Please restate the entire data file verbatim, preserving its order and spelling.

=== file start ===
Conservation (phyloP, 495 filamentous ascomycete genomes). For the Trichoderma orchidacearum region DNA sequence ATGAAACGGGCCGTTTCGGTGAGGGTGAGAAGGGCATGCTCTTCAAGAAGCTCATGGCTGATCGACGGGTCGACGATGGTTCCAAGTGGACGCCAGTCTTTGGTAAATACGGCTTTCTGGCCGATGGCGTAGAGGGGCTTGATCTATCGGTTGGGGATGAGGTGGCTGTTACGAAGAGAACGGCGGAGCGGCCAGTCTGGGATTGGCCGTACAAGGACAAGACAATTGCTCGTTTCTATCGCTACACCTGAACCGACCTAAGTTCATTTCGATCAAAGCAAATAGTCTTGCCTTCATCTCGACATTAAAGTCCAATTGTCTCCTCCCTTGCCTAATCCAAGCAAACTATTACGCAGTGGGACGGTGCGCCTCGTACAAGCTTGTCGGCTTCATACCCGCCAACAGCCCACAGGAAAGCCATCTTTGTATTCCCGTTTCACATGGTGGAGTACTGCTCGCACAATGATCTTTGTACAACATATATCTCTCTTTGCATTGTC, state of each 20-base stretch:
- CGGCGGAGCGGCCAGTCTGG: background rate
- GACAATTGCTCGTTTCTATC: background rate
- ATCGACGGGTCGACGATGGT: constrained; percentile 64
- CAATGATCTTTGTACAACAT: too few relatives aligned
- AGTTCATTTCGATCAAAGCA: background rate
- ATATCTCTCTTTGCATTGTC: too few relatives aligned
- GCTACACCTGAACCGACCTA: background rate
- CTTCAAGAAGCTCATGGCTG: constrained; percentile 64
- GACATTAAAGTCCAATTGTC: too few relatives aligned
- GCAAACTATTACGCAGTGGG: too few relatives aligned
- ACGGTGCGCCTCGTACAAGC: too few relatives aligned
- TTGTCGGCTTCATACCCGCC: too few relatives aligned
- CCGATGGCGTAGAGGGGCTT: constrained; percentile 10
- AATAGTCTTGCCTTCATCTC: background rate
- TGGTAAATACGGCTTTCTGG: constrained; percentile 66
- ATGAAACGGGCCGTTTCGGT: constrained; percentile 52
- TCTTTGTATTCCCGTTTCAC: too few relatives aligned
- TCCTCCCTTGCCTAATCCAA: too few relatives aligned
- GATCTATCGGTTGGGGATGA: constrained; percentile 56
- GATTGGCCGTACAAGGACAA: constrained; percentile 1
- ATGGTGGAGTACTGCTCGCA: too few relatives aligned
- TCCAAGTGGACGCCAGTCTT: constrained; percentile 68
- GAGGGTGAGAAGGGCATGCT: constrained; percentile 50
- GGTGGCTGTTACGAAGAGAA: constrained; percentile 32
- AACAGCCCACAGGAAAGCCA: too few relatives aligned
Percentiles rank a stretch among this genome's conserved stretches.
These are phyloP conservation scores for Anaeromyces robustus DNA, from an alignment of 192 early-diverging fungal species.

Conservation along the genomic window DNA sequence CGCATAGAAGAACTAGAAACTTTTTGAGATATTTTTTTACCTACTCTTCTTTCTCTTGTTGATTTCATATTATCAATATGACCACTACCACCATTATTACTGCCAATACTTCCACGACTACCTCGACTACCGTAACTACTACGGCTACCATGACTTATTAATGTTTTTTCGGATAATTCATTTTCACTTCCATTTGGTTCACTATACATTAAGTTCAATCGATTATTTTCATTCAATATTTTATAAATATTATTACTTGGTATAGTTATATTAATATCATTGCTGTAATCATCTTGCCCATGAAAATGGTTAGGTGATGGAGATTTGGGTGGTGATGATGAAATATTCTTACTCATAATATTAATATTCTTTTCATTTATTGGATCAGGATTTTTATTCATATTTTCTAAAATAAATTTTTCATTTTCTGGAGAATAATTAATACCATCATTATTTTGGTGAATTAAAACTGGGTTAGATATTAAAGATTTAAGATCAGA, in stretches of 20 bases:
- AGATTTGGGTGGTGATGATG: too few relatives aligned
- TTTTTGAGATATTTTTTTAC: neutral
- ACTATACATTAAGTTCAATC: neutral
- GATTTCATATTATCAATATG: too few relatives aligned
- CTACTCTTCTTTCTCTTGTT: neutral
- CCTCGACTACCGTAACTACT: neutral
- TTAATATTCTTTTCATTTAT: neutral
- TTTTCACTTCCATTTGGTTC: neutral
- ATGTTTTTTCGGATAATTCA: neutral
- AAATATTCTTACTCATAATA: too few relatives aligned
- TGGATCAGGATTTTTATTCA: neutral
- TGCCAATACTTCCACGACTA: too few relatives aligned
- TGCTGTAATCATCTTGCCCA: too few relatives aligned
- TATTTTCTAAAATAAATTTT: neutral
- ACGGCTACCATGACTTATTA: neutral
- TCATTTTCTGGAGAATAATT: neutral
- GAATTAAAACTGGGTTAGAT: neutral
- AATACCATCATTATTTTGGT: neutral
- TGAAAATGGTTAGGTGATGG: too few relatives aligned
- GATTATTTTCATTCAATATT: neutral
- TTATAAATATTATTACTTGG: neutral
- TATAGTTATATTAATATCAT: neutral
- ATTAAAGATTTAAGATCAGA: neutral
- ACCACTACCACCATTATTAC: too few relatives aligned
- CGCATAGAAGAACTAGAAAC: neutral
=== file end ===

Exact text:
Conservation (phyloP, 495 filamentous ascomycete genomes). For the Trichoderma orchidacearum region DNA sequence ATGAAACGGGCCGTTTCGGTGAGGGTGAGAAGGGCATGCTCTTCAAGAAGCTCATGGCTGATCGACGGGTCGACGATGGTTCCAAGTGGACGCCAGTCTTTGGTAAATACGGCTTTCTGGCCGATGGCGTAGAGGGGCTTGATCTATCGGTTGGGGATGAGGTGGCTGTTACGAAGAGAACGGCGGAGCGGCCAGTCTGGGATTGGCCGTACAAGGACAAGACAATTGCTCGTTTCTATCGCTACACCTGAACCGACCTAAGTTCATTTCGATCAAAGCAAATAGTCTTGCCTTCATCTCGACATTAAAGTCCAATTGTCTCCTCCCTTGCCTAATCCAAGCAAACTATTACGCAGTGGGACGGTGCGCCTCGTACAAGCTTGTCGGCTTCATACCCGCCAACAGCCCACAGGAAAGCCATCTTTGTATTCCCGTTTCACATGGTGGAGTACTGCTCGCACAATGATCTTTGTACAACATATATCTCTCTTTGCATTGTC, state of each 20-base stretch:
- CGGCGGAGCGGCCAGTCTGG: background rate
- GACAATTGCTCGTTTCTATC: background rate
- ATCGACGGGTCGACGATGGT: constrained; percentile 64
- CAATGATCTTTGTACAACAT: too few relatives aligned
- AGTTCATTTCGATCAAAGCA: background rate
- ATATCTCTCTTTGCATTGTC: too few relatives aligned
- GCTACACCTGAACCGACCTA: background rate
- CTTCAAGAAGCTCATGGCTG: constrained; percentile 64
- GACATTAAAGTCCAATTGTC: too few relatives aligned
- GCAAACTATTACGCAGTGGG: too few relatives aligned
- ACGGTGCGCCTCGTACAAGC: too few relatives aligned
- TTGTCGGCTTCATACCCGCC: too few relatives aligned
- CCGATGGCGTAGAGGGGCTT: constrained; percentile 10
- AATAGTCTTGCCTTCATCTC: background rate
- TGGTAAATACGGCTTTCTGG: constrained; percentile 66
- ATGAAACGGGCCGTTTCGGT: constrained; percentile 52
- TCTTTGTATTCCCGTTTCAC: too few relatives aligned
- TCCTCCCTTGCCTAATCCAA: too few relatives aligned
- GATCTATCGGTTGGGGATGA: constrained; percentile 56
- GATTGGCCGTACAAGGACAA: constrained; percentile 1
- ATGGTGGAGTACTGCTCGCA: too few relatives aligned
- TCCAAGTGGACGCCAGTCTT: constrained; percentile 68
- GAGGGTGAGAAGGGCATGCT: constrained; percentile 50
- GGTGGCTGTTACGAAGAGAA: constrained; percentile 32
- AACAGCCCACAGGAAAGCCA: too few relatives aligned
Percentiles rank a stretch among this genome's conserved stretches.
These are phyloP conservation scores for Anaeromyces robustus DNA, from an alignment of 192 early-diverging fungal species.

Conservation along the genomic window DNA sequence CGCATAGAAGAACTAGAAACTTTTTGAGATATTTTTTTACCTACTCTTCTTTCTCTTGTTGATTTCATATTATCAATATGACCACTACCACCATTATTACTGCCAATACTTCCACGACTACCTCGACTACCGTAACTACTACGGCTACCATGACTTATTAATGTTTTTTCGGATAATTCATTTTCACTTCCATTTGGTTCACTATACATTAAGTTCAATCGATTATTTTCATTCAATATTTTATAAATATTATTACTTGGTATAGTTATATTAATATCATTGCTGTAATCATCTTGCCCATGAAAATGGTTAGGTGATGGAGATTTGGGTGGTGATGATGAAATATTCTTACTCATAATATTAATATTCTTTTCATTTATTGGATCAGGATTTTTATTCATATTTTCTAAAATAAATTTTTCATTTTCTGGAGAATAATTAATACCATCATTATTTTGGTGAATTAAAACTGGGTTAGATATTAAAGATTTAAGATCAGA, in stretches of 20 bases:
- AGATTTGGGTGGTGATGATG: too few relatives aligned
- TTTTTGAGATATTTTTTTAC: neutral
- ACTATACATTAAGTTCAATC: neutral
- GATTTCATATTATCAATATG: too few relatives aligned
- CTACTCTTCTTTCTCTTGTT: neutral
- CCTCGACTACCGTAACTACT: neutral
- TTAATATTCTTTTCATTTAT: neutral
- TTTTCACTTCCATTTGGTTC: neutral
- ATGTTTTTTCGGATAATTCA: neutral
- AAATATTCTTACTCATAATA: too few relatives aligned
- TGGATCAGGATTTTTATTCA: neutral
- TGCCAATACTTCCACGACTA: too few relatives aligned
- TGCTGTAATCATCTTGCCCA: too few relatives aligned
- TATTTTCTAAAATAAATTTT: neutral
- ACGGCTACCATGACTTATTA: neutral
- TCATTTTCTGGAGAATAATT: neutral
- GAATTAAAACTGGGTTAGAT: neutral
- AATACCATCATTATTTTGGT: neutral
- TGAAAATGGTTAGGTGATGG: too few relatives aligned
- GATTATTTTCATTCAATATT: neutral
- TTATAAATATTATTACTTGG: neutral
- TATAGTTATATTAATATCAT: neutral
- ATTAAAGATTTAAGATCAGA: neutral
- ACCACTACCACCATTATTAC: too few relatives aligned
- CGCATAGAAGAACTAGAAAC: neutral